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A Fact Sheet on Silver Bullion

Silver bullion is often placed behind gold bullion due to its lesser value, no doubt, but what most people do not know is the fact that traders and investors who trade on silver bullion often make a lot of money from their dealings compared to those who trade on gold bullion and as a matter of fact, silver traders make more on price fluctuations of silver that is largely more stable than gold compared to gold which has become highly volatile in recent years. Silver has always been considered as gold’s sidekick, and the extended history silver has that is side by side to that of gold goes back to the same period of time when the barter system was still in use and as commerce progressed and money came into existence, gold, silver and even copper in the form of coins were introduced to the trade world and their remained intact without changing until about a hundred years ago.

From a wider perspective, silver was used as money more than gold was due to its smaller denomination and in some parts of the world a few hundred years ago, silver was more readily accepted than gold and it was due to this ‘smaller denomination factor’ that caused silver coins to get circulated far and wide in Europe and the Americas overtime (this circulation started way before the time of Alexander the Great conquests right up to the doorstep of the swinging 60s). Dwelling deeper into the subject, one would find that between the 16th and 19th centuries among the more prominent factors that was significant or had a strong impact on commerce were the establishment of time zones around the globe and the introduction and acceptance of silver crowns the world over as it became ‘universal money’ that was accepted everywhere.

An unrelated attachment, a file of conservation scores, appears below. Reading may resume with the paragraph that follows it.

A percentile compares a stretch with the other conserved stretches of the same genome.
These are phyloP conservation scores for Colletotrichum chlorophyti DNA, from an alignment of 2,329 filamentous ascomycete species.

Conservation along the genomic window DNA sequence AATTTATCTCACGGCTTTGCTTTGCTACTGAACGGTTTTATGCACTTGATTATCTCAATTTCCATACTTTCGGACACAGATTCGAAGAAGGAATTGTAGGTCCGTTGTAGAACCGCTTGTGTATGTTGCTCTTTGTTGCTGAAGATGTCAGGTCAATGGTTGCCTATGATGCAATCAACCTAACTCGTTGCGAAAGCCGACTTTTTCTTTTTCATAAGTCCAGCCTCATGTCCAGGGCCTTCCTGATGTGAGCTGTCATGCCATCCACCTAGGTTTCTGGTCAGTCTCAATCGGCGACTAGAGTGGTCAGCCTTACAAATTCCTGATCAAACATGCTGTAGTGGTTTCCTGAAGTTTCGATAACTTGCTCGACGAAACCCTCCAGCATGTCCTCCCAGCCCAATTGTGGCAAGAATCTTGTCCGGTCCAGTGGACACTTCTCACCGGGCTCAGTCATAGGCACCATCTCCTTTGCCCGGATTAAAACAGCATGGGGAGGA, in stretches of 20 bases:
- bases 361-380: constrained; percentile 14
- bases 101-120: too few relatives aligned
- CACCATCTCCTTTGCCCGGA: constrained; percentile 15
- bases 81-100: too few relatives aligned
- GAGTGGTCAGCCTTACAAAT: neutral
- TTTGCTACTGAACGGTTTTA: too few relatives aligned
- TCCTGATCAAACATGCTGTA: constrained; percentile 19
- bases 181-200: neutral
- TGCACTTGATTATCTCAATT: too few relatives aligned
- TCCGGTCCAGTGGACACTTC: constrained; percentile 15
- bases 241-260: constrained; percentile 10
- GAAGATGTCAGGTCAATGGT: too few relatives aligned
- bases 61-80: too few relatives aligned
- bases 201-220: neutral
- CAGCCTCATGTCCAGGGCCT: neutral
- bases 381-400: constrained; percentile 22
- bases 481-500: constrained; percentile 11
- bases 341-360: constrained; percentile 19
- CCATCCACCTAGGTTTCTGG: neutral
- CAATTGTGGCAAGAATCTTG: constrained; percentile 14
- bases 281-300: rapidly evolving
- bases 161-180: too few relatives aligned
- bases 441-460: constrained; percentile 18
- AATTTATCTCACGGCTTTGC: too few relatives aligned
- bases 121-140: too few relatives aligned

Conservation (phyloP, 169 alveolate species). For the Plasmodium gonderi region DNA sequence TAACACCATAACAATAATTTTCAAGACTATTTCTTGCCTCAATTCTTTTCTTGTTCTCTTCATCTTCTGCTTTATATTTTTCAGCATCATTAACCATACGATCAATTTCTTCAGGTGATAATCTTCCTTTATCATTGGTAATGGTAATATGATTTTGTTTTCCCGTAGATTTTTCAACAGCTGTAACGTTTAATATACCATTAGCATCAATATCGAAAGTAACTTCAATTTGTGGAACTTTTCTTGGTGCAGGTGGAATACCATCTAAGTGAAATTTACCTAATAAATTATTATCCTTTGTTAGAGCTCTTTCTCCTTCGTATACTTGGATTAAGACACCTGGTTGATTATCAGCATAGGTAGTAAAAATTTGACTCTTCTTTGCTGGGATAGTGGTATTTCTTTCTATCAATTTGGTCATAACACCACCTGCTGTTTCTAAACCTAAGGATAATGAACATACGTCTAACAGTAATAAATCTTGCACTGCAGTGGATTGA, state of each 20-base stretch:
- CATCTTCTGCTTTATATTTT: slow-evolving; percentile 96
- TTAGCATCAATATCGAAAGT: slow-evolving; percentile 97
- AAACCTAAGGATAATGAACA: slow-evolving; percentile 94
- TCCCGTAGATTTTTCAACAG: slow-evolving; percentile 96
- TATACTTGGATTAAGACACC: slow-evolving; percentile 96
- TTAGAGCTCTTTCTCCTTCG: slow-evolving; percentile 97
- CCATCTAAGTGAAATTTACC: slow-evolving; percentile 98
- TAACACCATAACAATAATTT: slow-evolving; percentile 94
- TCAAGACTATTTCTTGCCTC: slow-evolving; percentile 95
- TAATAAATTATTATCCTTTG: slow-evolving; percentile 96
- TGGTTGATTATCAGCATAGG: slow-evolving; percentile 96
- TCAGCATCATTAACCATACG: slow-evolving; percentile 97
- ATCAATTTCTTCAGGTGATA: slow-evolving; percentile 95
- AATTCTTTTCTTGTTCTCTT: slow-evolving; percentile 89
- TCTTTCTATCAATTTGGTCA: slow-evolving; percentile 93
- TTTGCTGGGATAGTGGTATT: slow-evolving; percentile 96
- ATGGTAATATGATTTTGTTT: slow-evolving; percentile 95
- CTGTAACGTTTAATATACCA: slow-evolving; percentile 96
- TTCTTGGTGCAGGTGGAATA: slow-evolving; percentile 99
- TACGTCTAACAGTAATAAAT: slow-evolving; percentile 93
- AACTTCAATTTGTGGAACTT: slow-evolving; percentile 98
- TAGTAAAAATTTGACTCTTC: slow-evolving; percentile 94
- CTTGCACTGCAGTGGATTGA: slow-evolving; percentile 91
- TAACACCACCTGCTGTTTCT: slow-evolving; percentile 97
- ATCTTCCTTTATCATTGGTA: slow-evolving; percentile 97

The more popular silver crown was the Spanish Dollar or more popularly known as the Mexican 8 that which were not only minted in Spain or Mexico, but almost everywhere else on the planet, but that was not a problem due to the fact, the establishments or agencies that minted the Mexican 8 maintained uniform size and dimensions which gave the Spanish dollar a standardized rate in trade and although the variations were minor depending on the issuing nations they played the critical role of supporting commerce to what it was until the end of the 19th when secure paper currency printing was introduced to the world. Since it was easier to carry a small bundle of paper instead of sacks of coins paper money quickly became more popular and those with Spanish dollars could opt to deposit their silver coins in a bank and receive certificates of deposit that carried the equivalent value which could be used to pay for goods and services.

After the 30’s alloyed coins were introduced into circulation from different nations and silver’s role as ‘trade money’ stopped completely. Now, both gold and silver are considered as store value and regarded as ‘real money’ by most people despite the fact that it is not used as money.